FALL ON ROCK, PITON AND CHOCK FAILURE—Washington, Peak One of Klootchman Rock. David Steven fell while on the Northeast Comer, Peak One, of Klootchman Rock. He was in the top of a narrow chimney at the lower edge of a sloping bench of rock suspended from his rope. He had been climbing a 5th class pitch of typical Klootchman Rock when he fell, pulling out a piton and a chock before being stopped by the remaining chock.
After a call to me by David Rowland, Mountain Rescue, I arranged for the MAST helicopter to meet Judy Beehler and myself at St. Elizabeth’s Helipad where we were furnished medications by the Emergency Department physician. We flew to the south end of Klootchman where the fall was reported, found no one there so started a circuit of the rock and spotted two people standing at the foot of a rockslide below Peak One on the North End. An attempt was made to land near them but his was not possible due to the extreme roughness of the terrain. The pilot made another flyby of the area and the patient was spotted in the top of the chimney about fifty feet above the base of the cliff. The pilot brought the helicopter to a hover above a large rockpile at the foot of the slope and Judy and I stepped off the skid to the rocks. He then flew to a clearing near the road where he made contact with the deputy and shut down the helicopter. We climbed to the scene with our aid supplies.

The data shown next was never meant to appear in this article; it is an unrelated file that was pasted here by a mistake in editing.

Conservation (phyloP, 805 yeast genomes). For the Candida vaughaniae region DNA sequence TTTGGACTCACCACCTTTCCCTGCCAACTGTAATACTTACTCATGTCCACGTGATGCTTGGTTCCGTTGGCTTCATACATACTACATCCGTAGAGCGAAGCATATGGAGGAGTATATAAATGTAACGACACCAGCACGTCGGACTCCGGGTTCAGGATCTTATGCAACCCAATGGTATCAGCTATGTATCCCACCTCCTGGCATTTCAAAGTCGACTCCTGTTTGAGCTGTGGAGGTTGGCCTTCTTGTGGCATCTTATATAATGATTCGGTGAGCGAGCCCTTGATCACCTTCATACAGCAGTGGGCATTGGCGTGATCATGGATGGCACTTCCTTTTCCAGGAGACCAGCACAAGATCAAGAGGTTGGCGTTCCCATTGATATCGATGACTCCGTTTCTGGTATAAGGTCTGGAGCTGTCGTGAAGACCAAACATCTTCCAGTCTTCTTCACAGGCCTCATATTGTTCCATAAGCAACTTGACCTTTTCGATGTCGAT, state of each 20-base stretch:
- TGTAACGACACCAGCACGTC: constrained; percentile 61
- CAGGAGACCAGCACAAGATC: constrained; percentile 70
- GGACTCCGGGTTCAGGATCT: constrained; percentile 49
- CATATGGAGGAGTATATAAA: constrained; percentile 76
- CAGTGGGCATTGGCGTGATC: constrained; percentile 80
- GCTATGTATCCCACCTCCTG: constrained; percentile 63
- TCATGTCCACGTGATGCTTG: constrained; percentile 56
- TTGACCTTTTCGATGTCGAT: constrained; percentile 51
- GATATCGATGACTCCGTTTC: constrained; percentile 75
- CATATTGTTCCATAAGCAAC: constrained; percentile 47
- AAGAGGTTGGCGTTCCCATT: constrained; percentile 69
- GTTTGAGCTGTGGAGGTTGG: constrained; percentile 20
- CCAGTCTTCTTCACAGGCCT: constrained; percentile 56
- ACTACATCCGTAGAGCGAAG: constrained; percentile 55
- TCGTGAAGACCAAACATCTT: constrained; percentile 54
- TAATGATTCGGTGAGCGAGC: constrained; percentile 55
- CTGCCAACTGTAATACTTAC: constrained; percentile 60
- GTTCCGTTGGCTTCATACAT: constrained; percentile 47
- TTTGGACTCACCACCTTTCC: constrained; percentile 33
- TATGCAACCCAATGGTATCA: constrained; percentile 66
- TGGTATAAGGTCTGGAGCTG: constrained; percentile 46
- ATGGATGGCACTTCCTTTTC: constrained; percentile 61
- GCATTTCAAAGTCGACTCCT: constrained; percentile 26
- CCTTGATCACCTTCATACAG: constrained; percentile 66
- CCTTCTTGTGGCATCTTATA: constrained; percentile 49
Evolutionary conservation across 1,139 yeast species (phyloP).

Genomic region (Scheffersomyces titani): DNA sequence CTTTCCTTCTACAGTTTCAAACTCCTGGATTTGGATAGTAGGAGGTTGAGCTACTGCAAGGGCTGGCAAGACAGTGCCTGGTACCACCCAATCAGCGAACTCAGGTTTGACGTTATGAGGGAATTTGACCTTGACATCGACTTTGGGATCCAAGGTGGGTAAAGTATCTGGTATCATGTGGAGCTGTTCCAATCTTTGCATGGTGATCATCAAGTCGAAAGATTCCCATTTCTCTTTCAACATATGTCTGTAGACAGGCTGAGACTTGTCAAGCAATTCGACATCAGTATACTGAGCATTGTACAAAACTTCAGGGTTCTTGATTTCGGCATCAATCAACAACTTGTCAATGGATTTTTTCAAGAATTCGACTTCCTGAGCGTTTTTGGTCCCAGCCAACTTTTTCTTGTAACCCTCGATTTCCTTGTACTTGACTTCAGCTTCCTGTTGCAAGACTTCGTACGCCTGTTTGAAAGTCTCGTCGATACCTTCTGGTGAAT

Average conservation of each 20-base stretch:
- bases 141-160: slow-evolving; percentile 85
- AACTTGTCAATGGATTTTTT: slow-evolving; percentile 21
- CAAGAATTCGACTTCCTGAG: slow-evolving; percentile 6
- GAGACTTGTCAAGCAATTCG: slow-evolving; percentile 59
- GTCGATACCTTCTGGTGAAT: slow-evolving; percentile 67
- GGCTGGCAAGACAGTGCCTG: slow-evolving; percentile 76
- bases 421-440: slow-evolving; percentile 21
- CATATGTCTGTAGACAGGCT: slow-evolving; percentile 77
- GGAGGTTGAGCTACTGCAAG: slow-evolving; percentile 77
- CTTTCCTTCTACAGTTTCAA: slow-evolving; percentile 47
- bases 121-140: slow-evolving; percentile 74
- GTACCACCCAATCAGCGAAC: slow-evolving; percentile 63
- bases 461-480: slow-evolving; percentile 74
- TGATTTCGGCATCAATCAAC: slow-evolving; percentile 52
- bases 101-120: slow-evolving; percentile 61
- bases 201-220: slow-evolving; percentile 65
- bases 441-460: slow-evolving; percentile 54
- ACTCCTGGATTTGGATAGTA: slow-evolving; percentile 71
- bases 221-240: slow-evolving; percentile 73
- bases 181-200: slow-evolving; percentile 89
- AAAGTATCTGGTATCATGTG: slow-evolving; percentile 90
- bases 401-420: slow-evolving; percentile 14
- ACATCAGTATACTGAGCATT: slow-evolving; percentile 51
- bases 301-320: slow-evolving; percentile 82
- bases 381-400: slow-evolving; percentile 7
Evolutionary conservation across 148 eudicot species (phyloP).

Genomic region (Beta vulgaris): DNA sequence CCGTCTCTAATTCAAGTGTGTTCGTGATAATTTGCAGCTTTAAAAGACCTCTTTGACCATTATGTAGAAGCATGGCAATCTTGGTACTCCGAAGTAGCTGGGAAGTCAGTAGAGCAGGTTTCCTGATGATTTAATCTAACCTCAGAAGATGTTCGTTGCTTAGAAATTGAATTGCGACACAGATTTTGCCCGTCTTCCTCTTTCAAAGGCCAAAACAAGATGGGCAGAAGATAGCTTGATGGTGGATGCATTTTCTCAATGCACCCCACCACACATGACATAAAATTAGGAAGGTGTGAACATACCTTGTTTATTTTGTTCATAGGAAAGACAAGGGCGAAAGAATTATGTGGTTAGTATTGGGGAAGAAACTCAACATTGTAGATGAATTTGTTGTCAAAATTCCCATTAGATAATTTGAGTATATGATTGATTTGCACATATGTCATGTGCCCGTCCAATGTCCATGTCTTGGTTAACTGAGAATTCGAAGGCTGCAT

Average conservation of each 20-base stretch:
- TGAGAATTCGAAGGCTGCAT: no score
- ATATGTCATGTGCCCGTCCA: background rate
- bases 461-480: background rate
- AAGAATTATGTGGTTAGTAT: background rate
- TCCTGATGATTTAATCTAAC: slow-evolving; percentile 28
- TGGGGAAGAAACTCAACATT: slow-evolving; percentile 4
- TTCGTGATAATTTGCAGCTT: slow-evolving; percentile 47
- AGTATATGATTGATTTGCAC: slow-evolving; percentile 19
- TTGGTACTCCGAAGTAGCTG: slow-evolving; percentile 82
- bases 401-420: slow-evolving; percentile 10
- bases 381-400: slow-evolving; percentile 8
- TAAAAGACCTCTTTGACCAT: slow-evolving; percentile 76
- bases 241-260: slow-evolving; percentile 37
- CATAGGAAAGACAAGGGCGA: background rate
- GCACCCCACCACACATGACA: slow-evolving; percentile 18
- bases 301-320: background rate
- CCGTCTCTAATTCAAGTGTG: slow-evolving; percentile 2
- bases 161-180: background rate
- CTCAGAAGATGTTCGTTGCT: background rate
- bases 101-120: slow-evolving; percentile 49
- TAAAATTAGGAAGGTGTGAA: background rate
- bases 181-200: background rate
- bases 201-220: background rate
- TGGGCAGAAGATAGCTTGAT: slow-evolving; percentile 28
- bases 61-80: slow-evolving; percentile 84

After assessing the situation on-scene, the radios with the Sheriff’s Office relay capability proved invaluable. We needed a climbing team with ropes, hardware, and litter that Dave Rowland was assembling in Yakima. Since it would soon be dark, increasing the hazard to the patient and rescuers alike, speed was essential. By using the relay frequency we were able to communicate with the Yakima County Sheriff s office and with the Mountain Rescue truck in Yakima from our position on the face. Using the Mountain Rescue frequency we could communicate with MAST. With both frequencies, we were able to arrange a meet at the Yakima Airport so that MAST could bring another Mountain Rescue team and equipment to the scene before dark. This was successful so that when additional personnel reached the scene by ground transportation after dark, we were then able to complete the lowering and carryout safely and without incident.
The relay frequency also served as a link through your office to enable us to give patient information to the physician in the Emergency Department and receive instructions on medication for the patient. This is very important to the survival of the patient in these life threatening situations. (Source. Lynn Buchanan.)
Analysis: This report, while containing few details as to the nature of the accident in terms of climbing experience, other climbers involved, and whether the piton was new or old, is a demonstration of some of the intricacies involved in rescue operations. Each year an example or two like this is presented in the hope that climbers —especially those unfamiliar with such operations —will not take rescue “for granted.” (Source: J. Williamson.)